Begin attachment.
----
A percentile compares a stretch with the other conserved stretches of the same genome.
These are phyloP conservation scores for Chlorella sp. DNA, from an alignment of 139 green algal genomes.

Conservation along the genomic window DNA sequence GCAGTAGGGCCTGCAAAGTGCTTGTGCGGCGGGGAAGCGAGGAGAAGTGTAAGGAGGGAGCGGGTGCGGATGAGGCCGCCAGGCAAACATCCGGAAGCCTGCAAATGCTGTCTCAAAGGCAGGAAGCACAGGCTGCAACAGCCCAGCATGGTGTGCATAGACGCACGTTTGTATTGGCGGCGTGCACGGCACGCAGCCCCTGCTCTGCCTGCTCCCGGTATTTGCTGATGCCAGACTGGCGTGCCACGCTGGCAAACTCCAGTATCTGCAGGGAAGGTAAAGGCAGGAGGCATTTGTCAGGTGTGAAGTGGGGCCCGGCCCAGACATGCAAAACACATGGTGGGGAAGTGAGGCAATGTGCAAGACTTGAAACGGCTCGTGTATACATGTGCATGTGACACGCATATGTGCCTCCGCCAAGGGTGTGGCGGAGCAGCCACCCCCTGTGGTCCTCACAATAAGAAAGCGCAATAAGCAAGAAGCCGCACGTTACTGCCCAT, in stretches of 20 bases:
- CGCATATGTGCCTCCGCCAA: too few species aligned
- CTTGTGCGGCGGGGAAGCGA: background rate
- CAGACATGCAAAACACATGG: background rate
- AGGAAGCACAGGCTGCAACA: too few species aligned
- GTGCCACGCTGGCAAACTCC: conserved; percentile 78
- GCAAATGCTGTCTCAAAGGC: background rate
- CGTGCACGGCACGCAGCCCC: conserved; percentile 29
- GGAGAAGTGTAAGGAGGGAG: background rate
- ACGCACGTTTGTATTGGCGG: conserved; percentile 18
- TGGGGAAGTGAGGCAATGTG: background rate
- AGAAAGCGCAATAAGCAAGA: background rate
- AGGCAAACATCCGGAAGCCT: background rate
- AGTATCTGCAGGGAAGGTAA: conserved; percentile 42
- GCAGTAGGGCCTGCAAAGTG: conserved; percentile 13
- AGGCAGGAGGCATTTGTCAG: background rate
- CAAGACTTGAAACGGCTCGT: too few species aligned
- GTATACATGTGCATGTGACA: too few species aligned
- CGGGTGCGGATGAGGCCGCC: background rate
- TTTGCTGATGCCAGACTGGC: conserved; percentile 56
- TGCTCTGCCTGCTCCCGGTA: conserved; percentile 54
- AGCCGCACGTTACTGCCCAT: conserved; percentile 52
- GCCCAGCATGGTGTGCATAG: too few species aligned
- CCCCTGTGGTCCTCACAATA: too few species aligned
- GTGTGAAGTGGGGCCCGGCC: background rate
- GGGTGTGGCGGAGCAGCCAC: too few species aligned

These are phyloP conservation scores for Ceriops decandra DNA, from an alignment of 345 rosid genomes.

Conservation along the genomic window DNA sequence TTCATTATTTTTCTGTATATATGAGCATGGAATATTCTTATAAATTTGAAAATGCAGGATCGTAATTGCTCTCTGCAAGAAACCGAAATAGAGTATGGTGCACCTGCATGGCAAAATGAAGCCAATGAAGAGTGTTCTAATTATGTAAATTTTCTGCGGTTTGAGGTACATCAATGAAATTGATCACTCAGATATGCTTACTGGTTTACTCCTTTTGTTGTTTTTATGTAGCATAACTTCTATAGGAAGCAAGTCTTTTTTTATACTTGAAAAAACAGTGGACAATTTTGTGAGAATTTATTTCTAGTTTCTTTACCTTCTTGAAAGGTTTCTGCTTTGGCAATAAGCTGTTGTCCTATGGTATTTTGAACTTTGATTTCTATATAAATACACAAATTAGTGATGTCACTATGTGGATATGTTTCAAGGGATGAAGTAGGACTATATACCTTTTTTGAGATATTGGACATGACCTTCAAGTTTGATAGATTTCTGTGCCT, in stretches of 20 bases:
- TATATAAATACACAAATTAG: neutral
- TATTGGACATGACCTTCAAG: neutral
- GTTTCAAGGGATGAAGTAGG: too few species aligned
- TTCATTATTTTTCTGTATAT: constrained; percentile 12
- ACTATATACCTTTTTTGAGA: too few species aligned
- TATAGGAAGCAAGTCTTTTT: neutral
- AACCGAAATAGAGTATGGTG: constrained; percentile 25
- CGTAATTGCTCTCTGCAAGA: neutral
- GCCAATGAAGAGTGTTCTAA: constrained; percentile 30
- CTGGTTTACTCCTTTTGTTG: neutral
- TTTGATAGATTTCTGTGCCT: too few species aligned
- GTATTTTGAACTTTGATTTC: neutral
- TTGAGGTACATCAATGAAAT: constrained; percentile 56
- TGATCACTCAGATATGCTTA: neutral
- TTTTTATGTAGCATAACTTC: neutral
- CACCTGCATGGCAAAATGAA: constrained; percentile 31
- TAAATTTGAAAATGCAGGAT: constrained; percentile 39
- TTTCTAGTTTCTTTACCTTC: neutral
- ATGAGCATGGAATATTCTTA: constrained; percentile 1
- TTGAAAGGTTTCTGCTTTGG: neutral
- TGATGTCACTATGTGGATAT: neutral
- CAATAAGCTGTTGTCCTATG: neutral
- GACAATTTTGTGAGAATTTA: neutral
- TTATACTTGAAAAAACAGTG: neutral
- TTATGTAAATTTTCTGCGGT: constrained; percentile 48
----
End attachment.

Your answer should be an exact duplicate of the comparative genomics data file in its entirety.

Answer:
A percentile compares a stretch with the other conserved stretches of the same genome.
These are phyloP conservation scores for Chlorella sp. DNA, from an alignment of 139 green algal genomes.

Conservation along the genomic window DNA sequence GCAGTAGGGCCTGCAAAGTGCTTGTGCGGCGGGGAAGCGAGGAGAAGTGTAAGGAGGGAGCGGGTGCGGATGAGGCCGCCAGGCAAACATCCGGAAGCCTGCAAATGCTGTCTCAAAGGCAGGAAGCACAGGCTGCAACAGCCCAGCATGGTGTGCATAGACGCACGTTTGTATTGGCGGCGTGCACGGCACGCAGCCCCTGCTCTGCCTGCTCCCGGTATTTGCTGATGCCAGACTGGCGTGCCACGCTGGCAAACTCCAGTATCTGCAGGGAAGGTAAAGGCAGGAGGCATTTGTCAGGTGTGAAGTGGGGCCCGGCCCAGACATGCAAAACACATGGTGGGGAAGTGAGGCAATGTGCAAGACTTGAAACGGCTCGTGTATACATGTGCATGTGACACGCATATGTGCCTCCGCCAAGGGTGTGGCGGAGCAGCCACCCCCTGTGGTCCTCACAATAAGAAAGCGCAATAAGCAAGAAGCCGCACGTTACTGCCCAT, in stretches of 20 bases:
- CGCATATGTGCCTCCGCCAA: too few species aligned
- CTTGTGCGGCGGGGAAGCGA: background rate
- CAGACATGCAAAACACATGG: background rate
- AGGAAGCACAGGCTGCAACA: too few species aligned
- GTGCCACGCTGGCAAACTCC: conserved; percentile 78
- GCAAATGCTGTCTCAAAGGC: background rate
- CGTGCACGGCACGCAGCCCC: conserved; percentile 29
- GGAGAAGTGTAAGGAGGGAG: background rate
- ACGCACGTTTGTATTGGCGG: conserved; percentile 18
- TGGGGAAGTGAGGCAATGTG: background rate
- AGAAAGCGCAATAAGCAAGA: background rate
- AGGCAAACATCCGGAAGCCT: background rate
- AGTATCTGCAGGGAAGGTAA: conserved; percentile 42
- GCAGTAGGGCCTGCAAAGTG: conserved; percentile 13
- AGGCAGGAGGCATTTGTCAG: background rate
- CAAGACTTGAAACGGCTCGT: too few species aligned
- GTATACATGTGCATGTGACA: too few species aligned
- CGGGTGCGGATGAGGCCGCC: background rate
- TTTGCTGATGCCAGACTGGC: conserved; percentile 56
- TGCTCTGCCTGCTCCCGGTA: conserved; percentile 54
- AGCCGCACGTTACTGCCCAT: conserved; percentile 52
- GCCCAGCATGGTGTGCATAG: too few species aligned
- CCCCTGTGGTCCTCACAATA: too few species aligned
- GTGTGAAGTGGGGCCCGGCC: background rate
- GGGTGTGGCGGAGCAGCCAC: too few species aligned

These are phyloP conservation scores for Ceriops decandra DNA, from an alignment of 345 rosid genomes.

Conservation along the genomic window DNA sequence TTCATTATTTTTCTGTATATATGAGCATGGAATATTCTTATAAATTTGAAAATGCAGGATCGTAATTGCTCTCTGCAAGAAACCGAAATAGAGTATGGTGCACCTGCATGGCAAAATGAAGCCAATGAAGAGTGTTCTAATTATGTAAATTTTCTGCGGTTTGAGGTACATCAATGAAATTGATCACTCAGATATGCTTACTGGTTTACTCCTTTTGTTGTTTTTATGTAGCATAACTTCTATAGGAAGCAAGTCTTTTTTTATACTTGAAAAAACAGTGGACAATTTTGTGAGAATTTATTTCTAGTTTCTTTACCTTCTTGAAAGGTTTCTGCTTTGGCAATAAGCTGTTGTCCTATGGTATTTTGAACTTTGATTTCTATATAAATACACAAATTAGTGATGTCACTATGTGGATATGTTTCAAGGGATGAAGTAGGACTATATACCTTTTTTGAGATATTGGACATGACCTTCAAGTTTGATAGATTTCTGTGCCT, in stretches of 20 bases:
- TATATAAATACACAAATTAG: neutral
- TATTGGACATGACCTTCAAG: neutral
- GTTTCAAGGGATGAAGTAGG: too few species aligned
- TTCATTATTTTTCTGTATAT: constrained; percentile 12
- ACTATATACCTTTTTTGAGA: too few species aligned
- TATAGGAAGCAAGTCTTTTT: neutral
- AACCGAAATAGAGTATGGTG: constrained; percentile 25
- CGTAATTGCTCTCTGCAAGA: neutral
- GCCAATGAAGAGTGTTCTAA: constrained; percentile 30
- CTGGTTTACTCCTTTTGTTG: neutral
- TTTGATAGATTTCTGTGCCT: too few species aligned
- GTATTTTGAACTTTGATTTC: neutral
- TTGAGGTACATCAATGAAAT: constrained; percentile 56
- TGATCACTCAGATATGCTTA: neutral
- TTTTTATGTAGCATAACTTC: neutral
- CACCTGCATGGCAAAATGAA: constrained; percentile 31
- TAAATTTGAAAATGCAGGAT: constrained; percentile 39
- TTTCTAGTTTCTTTACCTTC: neutral
- ATGAGCATGGAATATTCTTA: constrained; percentile 1
- TTGAAAGGTTTCTGCTTTGG: neutral
- TGATGTCACTATGTGGATAT: neutral
- CAATAAGCTGTTGTCCTATG: neutral
- GACAATTTTGTGAGAATTTA: neutral
- TTATACTTGAAAAAACAGTG: neutral
- TTATGTAAATTTTCTGCGGT: constrained; percentile 48